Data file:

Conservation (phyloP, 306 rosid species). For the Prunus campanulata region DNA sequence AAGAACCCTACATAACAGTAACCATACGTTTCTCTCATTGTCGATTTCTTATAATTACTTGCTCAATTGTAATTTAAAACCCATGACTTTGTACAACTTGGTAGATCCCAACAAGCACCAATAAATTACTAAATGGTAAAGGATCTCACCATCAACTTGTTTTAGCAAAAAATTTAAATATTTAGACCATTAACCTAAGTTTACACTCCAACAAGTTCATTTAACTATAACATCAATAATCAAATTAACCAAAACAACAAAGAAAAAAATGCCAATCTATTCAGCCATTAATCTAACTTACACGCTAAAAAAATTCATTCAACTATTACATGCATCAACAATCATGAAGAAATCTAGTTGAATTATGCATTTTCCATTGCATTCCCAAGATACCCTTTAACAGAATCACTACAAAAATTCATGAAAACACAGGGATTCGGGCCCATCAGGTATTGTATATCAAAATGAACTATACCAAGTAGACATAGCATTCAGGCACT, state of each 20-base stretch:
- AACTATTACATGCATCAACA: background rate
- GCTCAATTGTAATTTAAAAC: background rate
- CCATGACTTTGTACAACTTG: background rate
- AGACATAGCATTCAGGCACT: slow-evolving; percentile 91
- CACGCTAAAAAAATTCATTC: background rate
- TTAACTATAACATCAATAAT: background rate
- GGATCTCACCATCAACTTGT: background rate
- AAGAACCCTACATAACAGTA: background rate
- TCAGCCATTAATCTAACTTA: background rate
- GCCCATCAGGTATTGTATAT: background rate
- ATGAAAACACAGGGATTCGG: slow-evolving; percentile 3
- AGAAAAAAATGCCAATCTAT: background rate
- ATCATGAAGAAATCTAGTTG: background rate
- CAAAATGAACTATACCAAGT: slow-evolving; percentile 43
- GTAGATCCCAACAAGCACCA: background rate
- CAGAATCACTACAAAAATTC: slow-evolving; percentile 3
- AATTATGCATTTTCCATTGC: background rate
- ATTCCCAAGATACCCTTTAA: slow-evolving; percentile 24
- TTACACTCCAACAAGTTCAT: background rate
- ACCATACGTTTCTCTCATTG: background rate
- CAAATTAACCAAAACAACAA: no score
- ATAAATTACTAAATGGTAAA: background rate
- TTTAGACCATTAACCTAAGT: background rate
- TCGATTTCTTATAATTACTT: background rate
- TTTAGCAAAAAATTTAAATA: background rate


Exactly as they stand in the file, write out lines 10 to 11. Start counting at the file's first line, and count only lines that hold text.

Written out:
- TCAGCCATTAATCTAACTTA: background rate
- GCCCATCAGGTATTGTATAT: background rate